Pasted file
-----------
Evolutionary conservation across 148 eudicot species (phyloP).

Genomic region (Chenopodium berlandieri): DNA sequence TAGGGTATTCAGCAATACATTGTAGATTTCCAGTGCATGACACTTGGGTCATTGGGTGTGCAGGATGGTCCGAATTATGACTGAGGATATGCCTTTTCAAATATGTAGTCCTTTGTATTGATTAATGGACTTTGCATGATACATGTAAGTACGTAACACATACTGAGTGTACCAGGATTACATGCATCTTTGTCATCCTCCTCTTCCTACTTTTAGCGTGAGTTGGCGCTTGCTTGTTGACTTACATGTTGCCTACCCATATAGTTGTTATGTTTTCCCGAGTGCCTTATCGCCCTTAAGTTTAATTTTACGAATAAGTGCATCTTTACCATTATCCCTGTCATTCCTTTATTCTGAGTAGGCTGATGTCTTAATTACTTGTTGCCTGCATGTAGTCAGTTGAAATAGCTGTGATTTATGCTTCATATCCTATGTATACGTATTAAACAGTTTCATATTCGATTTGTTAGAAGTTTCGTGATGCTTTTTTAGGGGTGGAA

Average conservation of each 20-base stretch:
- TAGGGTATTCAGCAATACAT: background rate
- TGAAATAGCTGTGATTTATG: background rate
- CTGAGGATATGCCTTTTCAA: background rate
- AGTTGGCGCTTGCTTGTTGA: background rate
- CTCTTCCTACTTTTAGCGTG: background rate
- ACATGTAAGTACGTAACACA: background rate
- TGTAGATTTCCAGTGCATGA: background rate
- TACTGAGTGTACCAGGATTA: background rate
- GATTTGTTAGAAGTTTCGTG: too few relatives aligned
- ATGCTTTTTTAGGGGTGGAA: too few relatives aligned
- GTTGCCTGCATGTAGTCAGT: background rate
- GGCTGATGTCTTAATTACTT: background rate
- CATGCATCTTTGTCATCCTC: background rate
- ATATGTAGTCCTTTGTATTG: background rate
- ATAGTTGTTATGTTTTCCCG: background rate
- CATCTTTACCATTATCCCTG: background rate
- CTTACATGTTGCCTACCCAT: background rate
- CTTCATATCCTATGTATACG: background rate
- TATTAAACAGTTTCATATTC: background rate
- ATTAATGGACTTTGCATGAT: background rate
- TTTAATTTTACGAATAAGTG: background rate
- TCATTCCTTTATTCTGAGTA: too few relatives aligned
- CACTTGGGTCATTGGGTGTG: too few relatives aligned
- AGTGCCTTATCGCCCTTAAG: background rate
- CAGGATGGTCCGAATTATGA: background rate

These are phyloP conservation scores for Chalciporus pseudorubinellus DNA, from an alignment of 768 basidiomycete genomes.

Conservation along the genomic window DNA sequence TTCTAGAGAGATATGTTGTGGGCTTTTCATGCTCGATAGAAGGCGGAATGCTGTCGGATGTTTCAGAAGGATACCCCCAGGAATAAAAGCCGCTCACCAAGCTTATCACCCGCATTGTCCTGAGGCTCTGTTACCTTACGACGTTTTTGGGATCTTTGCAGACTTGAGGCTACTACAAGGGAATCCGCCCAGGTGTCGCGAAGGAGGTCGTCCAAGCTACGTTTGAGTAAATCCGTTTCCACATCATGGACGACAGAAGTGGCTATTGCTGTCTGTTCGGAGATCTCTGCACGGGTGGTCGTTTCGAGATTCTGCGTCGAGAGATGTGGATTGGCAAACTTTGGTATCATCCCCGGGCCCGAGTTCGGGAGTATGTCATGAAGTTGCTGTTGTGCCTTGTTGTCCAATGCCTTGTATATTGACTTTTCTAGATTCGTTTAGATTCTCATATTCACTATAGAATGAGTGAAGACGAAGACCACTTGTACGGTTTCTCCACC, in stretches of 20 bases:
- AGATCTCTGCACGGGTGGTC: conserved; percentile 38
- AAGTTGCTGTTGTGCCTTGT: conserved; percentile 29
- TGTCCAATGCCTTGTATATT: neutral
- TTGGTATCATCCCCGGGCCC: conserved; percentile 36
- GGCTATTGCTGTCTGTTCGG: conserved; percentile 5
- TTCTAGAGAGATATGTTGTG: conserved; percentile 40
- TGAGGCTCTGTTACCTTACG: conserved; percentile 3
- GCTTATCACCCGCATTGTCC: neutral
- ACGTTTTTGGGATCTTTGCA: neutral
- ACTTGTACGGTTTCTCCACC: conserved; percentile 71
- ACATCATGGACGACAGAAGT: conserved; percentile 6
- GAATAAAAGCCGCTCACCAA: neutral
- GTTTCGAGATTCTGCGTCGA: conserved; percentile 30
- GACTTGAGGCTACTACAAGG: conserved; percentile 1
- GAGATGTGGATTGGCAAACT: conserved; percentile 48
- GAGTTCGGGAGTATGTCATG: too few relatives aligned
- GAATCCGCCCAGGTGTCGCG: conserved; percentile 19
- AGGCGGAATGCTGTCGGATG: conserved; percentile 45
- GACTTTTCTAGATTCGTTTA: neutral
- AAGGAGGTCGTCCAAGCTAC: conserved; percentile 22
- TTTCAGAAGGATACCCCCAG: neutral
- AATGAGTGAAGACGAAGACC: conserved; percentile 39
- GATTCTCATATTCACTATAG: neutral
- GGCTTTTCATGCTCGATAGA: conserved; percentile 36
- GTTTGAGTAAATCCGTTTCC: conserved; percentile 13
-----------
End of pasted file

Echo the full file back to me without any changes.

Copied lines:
Evolutionary conservation across 148 eudicot species (phyloP).

Genomic region (Chenopodium berlandieri): DNA sequence TAGGGTATTCAGCAATACATTGTAGATTTCCAGTGCATGACACTTGGGTCATTGGGTGTGCAGGATGGTCCGAATTATGACTGAGGATATGCCTTTTCAAATATGTAGTCCTTTGTATTGATTAATGGACTTTGCATGATACATGTAAGTACGTAACACATACTGAGTGTACCAGGATTACATGCATCTTTGTCATCCTCCTCTTCCTACTTTTAGCGTGAGTTGGCGCTTGCTTGTTGACTTACATGTTGCCTACCCATATAGTTGTTATGTTTTCCCGAGTGCCTTATCGCCCTTAAGTTTAATTTTACGAATAAGTGCATCTTTACCATTATCCCTGTCATTCCTTTATTCTGAGTAGGCTGATGTCTTAATTACTTGTTGCCTGCATGTAGTCAGTTGAAATAGCTGTGATTTATGCTTCATATCCTATGTATACGTATTAAACAGTTTCATATTCGATTTGTTAGAAGTTTCGTGATGCTTTTTTAGGGGTGGAA

Average conservation of each 20-base stretch:
- TAGGGTATTCAGCAATACAT: background rate
- TGAAATAGCTGTGATTTATG: background rate
- CTGAGGATATGCCTTTTCAA: background rate
- AGTTGGCGCTTGCTTGTTGA: background rate
- CTCTTCCTACTTTTAGCGTG: background rate
- ACATGTAAGTACGTAACACA: background rate
- TGTAGATTTCCAGTGCATGA: background rate
- TACTGAGTGTACCAGGATTA: background rate
- GATTTGTTAGAAGTTTCGTG: too few relatives aligned
- ATGCTTTTTTAGGGGTGGAA: too few relatives aligned
- GTTGCCTGCATGTAGTCAGT: background rate
- GGCTGATGTCTTAATTACTT: background rate
- CATGCATCTTTGTCATCCTC: background rate
- ATATGTAGTCCTTTGTATTG: background rate
- ATAGTTGTTATGTTTTCCCG: background rate
- CATCTTTACCATTATCCCTG: background rate
- CTTACATGTTGCCTACCCAT: background rate
- CTTCATATCCTATGTATACG: background rate
- TATTAAACAGTTTCATATTC: background rate
- ATTAATGGACTTTGCATGAT: background rate
- TTTAATTTTACGAATAAGTG: background rate
- TCATTCCTTTATTCTGAGTA: too few relatives aligned
- CACTTGGGTCATTGGGTGTG: too few relatives aligned
- AGTGCCTTATCGCCCTTAAG: background rate
- CAGGATGGTCCGAATTATGA: background rate

These are phyloP conservation scores for Chalciporus pseudorubinellus DNA, from an alignment of 768 basidiomycete genomes.

Conservation along the genomic window DNA sequence TTCTAGAGAGATATGTTGTGGGCTTTTCATGCTCGATAGAAGGCGGAATGCTGTCGGATGTTTCAGAAGGATACCCCCAGGAATAAAAGCCGCTCACCAAGCTTATCACCCGCATTGTCCTGAGGCTCTGTTACCTTACGACGTTTTTGGGATCTTTGCAGACTTGAGGCTACTACAAGGGAATCCGCCCAGGTGTCGCGAAGGAGGTCGTCCAAGCTACGTTTGAGTAAATCCGTTTCCACATCATGGACGACAGAAGTGGCTATTGCTGTCTGTTCGGAGATCTCTGCACGGGTGGTCGTTTCGAGATTCTGCGTCGAGAGATGTGGATTGGCAAACTTTGGTATCATCCCCGGGCCCGAGTTCGGGAGTATGTCATGAAGTTGCTGTTGTGCCTTGTTGTCCAATGCCTTGTATATTGACTTTTCTAGATTCGTTTAGATTCTCATATTCACTATAGAATGAGTGAAGACGAAGACCACTTGTACGGTTTCTCCACC, in stretches of 20 bases:
- AGATCTCTGCACGGGTGGTC: conserved; percentile 38
- AAGTTGCTGTTGTGCCTTGT: conserved; percentile 29
- TGTCCAATGCCTTGTATATT: neutral
- TTGGTATCATCCCCGGGCCC: conserved; percentile 36
- GGCTATTGCTGTCTGTTCGG: conserved; percentile 5
- TTCTAGAGAGATATGTTGTG: conserved; percentile 40
- TGAGGCTCTGTTACCTTACG: conserved; percentile 3
- GCTTATCACCCGCATTGTCC: neutral
- ACGTTTTTGGGATCTTTGCA: neutral
- ACTTGTACGGTTTCTCCACC: conserved; percentile 71
- ACATCATGGACGACAGAAGT: conserved; percentile 6
- GAATAAAAGCCGCTCACCAA: neutral
- GTTTCGAGATTCTGCGTCGA: conserved; percentile 30
- GACTTGAGGCTACTACAAGG: conserved; percentile 1
- GAGATGTGGATTGGCAAACT: conserved; percentile 48
- GAGTTCGGGAGTATGTCATG: too few relatives aligned
- GAATCCGCCCAGGTGTCGCG: conserved; percentile 19
- AGGCGGAATGCTGTCGGATG: conserved; percentile 45
- GACTTTTCTAGATTCGTTTA: neutral
- AAGGAGGTCGTCCAAGCTAC: conserved; percentile 22
- TTTCAGAAGGATACCCCCAG: neutral
- AATGAGTGAAGACGAAGACC: conserved; percentile 39
- GATTCTCATATTCACTATAG: neutral
- GGCTTTTCATGCTCGATAGA: conserved; percentile 36
- GTTTGAGTAAATCCGTTTCC: conserved; percentile 13